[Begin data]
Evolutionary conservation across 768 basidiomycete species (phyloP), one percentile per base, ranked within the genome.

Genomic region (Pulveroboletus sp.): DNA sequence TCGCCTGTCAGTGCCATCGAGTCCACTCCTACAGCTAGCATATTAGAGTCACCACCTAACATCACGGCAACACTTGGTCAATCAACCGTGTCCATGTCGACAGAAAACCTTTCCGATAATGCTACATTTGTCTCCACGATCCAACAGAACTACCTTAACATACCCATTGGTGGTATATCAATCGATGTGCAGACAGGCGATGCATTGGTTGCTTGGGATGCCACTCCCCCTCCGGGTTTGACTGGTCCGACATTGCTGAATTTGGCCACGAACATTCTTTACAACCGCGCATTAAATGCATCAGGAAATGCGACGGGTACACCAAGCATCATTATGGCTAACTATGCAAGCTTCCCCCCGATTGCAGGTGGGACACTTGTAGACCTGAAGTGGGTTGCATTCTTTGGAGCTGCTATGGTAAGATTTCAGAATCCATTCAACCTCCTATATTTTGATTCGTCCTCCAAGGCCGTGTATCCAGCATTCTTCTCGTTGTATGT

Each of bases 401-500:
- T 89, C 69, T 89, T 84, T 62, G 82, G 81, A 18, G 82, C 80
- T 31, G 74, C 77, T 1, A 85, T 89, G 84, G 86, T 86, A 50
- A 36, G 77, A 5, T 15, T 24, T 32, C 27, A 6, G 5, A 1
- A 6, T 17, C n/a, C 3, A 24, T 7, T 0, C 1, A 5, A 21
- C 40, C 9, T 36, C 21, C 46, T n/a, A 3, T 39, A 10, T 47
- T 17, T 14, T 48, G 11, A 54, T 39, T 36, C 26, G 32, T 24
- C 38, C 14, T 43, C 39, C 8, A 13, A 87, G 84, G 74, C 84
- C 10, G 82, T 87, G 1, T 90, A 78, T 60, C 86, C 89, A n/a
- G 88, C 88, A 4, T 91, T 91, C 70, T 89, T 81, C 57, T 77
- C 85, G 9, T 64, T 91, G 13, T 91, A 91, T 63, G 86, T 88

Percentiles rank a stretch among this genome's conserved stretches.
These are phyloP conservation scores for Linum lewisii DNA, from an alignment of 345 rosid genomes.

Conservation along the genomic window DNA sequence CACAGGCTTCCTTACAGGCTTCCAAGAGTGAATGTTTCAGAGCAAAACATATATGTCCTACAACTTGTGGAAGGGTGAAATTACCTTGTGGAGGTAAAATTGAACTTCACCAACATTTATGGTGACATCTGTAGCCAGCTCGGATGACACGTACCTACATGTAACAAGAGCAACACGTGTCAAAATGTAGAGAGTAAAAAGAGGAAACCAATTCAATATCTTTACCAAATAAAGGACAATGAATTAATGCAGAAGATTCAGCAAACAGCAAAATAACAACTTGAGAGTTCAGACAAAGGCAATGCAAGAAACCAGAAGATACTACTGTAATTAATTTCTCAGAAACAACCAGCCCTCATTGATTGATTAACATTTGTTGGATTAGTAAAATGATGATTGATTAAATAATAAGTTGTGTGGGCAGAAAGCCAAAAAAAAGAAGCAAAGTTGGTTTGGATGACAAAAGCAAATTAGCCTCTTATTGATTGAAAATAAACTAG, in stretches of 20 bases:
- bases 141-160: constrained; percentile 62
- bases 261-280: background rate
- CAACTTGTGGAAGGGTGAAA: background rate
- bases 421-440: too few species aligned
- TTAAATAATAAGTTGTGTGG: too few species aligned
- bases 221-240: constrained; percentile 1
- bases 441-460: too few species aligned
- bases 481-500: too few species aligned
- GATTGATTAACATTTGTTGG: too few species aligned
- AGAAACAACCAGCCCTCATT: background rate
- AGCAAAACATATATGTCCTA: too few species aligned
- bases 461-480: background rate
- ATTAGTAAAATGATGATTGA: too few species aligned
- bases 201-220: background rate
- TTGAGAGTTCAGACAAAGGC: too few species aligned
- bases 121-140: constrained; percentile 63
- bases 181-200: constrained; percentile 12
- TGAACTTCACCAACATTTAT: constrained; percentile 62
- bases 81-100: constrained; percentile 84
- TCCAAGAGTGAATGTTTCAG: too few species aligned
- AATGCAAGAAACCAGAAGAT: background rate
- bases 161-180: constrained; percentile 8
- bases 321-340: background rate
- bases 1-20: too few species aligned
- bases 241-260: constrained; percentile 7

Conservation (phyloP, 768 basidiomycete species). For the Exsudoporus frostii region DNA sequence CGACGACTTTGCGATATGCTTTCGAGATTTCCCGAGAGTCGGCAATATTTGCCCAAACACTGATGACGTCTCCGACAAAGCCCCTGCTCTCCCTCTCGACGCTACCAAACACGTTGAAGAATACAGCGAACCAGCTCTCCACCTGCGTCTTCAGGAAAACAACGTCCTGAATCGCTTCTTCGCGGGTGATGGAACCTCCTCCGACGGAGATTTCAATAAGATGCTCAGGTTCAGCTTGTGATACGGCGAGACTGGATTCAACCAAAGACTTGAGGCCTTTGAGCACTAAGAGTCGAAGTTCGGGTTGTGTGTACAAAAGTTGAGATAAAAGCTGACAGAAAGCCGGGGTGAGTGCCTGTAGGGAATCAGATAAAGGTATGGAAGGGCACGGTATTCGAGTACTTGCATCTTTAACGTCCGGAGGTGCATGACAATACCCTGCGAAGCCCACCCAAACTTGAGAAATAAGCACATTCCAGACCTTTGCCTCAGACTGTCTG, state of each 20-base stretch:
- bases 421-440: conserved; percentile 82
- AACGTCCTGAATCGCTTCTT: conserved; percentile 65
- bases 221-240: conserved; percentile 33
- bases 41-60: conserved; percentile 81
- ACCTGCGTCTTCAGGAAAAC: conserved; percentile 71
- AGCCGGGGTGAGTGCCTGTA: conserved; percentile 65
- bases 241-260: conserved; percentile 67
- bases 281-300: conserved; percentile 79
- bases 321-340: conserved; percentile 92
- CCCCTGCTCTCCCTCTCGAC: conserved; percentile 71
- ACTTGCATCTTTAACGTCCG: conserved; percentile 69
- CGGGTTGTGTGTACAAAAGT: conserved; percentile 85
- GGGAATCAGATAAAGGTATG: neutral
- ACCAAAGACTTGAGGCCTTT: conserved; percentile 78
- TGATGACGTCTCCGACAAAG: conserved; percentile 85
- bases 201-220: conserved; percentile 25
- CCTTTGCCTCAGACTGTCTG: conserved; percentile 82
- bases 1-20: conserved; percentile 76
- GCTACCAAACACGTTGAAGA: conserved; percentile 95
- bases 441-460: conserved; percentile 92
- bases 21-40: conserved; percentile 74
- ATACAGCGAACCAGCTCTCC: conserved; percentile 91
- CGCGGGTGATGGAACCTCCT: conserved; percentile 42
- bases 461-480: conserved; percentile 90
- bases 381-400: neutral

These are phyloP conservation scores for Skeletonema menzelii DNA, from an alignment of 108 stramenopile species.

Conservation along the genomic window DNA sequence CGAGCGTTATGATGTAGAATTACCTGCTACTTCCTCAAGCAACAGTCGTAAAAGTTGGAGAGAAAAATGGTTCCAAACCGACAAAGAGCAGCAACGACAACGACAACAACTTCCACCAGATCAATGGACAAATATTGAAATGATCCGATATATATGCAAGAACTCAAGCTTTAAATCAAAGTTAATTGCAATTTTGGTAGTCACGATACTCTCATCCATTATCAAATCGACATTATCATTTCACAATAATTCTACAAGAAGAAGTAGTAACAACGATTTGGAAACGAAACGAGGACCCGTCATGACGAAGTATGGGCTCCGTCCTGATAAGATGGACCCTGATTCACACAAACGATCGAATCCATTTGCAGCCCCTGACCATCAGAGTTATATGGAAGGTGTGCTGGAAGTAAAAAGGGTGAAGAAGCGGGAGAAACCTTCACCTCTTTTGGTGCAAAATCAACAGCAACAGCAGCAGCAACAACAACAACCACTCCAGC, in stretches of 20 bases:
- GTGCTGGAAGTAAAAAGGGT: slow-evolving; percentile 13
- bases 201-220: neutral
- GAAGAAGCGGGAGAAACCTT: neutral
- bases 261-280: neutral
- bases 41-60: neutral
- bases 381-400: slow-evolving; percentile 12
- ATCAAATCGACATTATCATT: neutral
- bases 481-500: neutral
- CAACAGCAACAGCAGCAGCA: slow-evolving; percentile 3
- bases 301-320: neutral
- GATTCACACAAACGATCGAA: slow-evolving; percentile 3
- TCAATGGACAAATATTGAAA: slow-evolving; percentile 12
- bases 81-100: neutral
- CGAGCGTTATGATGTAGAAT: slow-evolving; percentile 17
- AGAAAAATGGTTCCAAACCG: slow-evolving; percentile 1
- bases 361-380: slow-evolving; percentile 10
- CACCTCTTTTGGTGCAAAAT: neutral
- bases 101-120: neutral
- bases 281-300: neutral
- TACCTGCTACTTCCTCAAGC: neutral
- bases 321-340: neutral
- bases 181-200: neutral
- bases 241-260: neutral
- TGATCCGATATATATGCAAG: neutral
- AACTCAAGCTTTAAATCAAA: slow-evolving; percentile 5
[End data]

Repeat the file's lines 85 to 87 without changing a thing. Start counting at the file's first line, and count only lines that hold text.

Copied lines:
- bases 361-380: slow-evolving; percentile 10
- CACCTCTTTTGGTGCAAAAT: neutral
- bases 101-120: neutral